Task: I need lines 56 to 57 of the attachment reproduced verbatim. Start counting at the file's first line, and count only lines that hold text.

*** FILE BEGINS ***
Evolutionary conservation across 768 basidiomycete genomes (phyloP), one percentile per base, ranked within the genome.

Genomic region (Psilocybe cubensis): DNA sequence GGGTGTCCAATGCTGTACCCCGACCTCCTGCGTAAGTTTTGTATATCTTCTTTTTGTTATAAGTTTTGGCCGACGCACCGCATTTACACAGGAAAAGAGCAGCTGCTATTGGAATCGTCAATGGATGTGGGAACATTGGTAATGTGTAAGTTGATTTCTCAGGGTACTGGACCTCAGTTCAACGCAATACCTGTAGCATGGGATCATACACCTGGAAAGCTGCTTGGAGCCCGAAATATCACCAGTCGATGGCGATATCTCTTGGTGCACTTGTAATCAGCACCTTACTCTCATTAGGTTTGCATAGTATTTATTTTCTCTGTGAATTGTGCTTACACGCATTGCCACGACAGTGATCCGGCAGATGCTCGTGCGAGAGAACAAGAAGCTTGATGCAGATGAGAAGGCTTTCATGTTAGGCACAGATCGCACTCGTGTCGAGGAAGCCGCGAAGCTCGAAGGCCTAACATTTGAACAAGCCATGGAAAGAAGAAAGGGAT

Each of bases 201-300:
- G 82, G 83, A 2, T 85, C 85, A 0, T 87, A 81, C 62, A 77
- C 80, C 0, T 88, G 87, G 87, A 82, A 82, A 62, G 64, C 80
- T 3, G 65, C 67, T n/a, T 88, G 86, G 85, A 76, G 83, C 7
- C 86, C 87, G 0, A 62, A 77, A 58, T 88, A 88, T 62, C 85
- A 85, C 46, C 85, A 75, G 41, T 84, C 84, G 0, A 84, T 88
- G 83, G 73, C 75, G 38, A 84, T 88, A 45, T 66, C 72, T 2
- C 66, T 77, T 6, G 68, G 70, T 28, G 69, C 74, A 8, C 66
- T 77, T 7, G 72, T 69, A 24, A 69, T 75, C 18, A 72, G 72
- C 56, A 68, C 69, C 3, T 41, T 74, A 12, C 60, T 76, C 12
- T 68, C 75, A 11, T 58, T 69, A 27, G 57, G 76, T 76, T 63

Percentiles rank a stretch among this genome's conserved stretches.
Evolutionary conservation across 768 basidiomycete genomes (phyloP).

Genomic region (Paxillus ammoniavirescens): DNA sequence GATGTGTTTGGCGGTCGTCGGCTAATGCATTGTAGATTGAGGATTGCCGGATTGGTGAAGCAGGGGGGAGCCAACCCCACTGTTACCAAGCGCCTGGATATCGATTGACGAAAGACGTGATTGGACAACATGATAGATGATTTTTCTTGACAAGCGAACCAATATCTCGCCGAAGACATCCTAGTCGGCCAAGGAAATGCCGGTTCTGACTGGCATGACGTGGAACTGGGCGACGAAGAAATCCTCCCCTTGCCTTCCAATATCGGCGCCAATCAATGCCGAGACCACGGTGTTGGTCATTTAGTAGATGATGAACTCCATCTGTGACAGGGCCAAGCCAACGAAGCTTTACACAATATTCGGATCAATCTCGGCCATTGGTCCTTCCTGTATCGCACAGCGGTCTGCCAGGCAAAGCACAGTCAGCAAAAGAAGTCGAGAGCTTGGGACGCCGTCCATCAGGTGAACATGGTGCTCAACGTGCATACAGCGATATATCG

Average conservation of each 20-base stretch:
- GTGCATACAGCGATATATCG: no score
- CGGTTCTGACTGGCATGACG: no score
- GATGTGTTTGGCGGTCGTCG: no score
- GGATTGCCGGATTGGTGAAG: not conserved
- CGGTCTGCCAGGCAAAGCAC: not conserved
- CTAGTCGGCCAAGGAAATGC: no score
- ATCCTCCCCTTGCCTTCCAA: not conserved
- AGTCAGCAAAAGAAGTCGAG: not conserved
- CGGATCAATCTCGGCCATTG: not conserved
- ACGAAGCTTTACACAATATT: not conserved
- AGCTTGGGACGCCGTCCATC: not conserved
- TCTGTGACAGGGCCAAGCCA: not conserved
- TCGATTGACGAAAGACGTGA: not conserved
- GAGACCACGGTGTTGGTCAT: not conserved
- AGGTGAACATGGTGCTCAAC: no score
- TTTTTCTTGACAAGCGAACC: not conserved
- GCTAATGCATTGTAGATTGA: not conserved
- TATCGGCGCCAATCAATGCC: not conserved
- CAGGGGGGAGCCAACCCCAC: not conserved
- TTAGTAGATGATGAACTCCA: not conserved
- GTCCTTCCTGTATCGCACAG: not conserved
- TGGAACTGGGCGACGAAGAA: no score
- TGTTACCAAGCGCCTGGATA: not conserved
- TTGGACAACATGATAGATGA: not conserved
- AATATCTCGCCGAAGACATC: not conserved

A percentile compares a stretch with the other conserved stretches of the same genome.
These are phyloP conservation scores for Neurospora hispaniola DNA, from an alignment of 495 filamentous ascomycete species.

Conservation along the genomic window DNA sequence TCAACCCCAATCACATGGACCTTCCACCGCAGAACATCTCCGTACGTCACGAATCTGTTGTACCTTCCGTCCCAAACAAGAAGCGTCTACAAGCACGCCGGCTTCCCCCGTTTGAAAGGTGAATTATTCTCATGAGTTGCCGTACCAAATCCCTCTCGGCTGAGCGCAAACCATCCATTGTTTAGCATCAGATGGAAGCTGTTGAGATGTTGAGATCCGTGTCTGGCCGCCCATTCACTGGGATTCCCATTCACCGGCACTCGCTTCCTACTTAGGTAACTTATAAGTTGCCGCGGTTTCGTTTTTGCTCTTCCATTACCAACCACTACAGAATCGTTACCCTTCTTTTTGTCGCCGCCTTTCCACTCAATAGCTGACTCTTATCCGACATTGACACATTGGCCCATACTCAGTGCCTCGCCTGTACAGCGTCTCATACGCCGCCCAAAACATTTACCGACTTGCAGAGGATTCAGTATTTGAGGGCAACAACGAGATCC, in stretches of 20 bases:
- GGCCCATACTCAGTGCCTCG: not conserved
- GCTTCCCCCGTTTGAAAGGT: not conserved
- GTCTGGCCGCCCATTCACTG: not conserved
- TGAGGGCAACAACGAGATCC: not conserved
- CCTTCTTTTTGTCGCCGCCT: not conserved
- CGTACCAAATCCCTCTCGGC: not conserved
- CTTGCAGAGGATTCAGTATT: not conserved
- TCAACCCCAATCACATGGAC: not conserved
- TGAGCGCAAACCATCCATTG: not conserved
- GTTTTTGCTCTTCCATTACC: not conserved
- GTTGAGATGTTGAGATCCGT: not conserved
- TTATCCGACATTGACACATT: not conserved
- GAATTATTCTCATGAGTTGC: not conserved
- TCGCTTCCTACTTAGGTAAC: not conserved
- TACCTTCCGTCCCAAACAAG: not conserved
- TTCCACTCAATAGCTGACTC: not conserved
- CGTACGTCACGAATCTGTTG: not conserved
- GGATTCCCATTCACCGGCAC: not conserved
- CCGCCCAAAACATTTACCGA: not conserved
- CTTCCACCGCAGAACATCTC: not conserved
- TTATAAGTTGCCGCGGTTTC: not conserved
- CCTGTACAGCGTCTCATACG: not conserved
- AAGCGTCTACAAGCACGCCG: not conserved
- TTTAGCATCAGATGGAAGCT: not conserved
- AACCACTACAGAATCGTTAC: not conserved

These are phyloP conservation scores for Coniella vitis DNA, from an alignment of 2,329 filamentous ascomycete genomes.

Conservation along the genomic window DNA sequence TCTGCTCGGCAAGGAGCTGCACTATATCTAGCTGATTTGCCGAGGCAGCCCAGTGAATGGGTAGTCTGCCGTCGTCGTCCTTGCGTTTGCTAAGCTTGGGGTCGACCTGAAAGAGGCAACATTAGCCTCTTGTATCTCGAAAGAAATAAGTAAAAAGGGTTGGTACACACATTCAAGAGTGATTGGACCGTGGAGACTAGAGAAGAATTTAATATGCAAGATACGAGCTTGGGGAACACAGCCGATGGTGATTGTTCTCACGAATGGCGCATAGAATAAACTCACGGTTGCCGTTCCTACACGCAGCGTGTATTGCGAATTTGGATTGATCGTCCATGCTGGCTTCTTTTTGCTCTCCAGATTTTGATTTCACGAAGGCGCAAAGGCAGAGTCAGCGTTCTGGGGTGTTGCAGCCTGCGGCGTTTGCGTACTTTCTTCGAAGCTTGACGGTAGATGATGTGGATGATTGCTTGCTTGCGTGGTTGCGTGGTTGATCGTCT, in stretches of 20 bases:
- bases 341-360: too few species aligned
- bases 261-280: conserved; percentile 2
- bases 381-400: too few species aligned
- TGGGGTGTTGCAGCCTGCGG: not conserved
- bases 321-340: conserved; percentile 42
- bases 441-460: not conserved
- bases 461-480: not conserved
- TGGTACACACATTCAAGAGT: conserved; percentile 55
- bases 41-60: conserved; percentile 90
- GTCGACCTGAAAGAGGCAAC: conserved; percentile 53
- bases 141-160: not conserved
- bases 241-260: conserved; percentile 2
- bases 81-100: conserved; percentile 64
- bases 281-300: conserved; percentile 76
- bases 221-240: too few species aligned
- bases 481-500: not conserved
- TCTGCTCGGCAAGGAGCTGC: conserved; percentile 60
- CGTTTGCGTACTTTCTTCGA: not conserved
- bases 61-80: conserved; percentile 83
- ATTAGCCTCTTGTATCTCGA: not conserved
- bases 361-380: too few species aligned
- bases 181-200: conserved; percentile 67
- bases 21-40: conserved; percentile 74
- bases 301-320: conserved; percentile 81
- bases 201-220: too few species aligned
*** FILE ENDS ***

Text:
- GTTGAGATGTTGAGATCCGT: not conserved
- TTATCCGACATTGACACATT: not conserved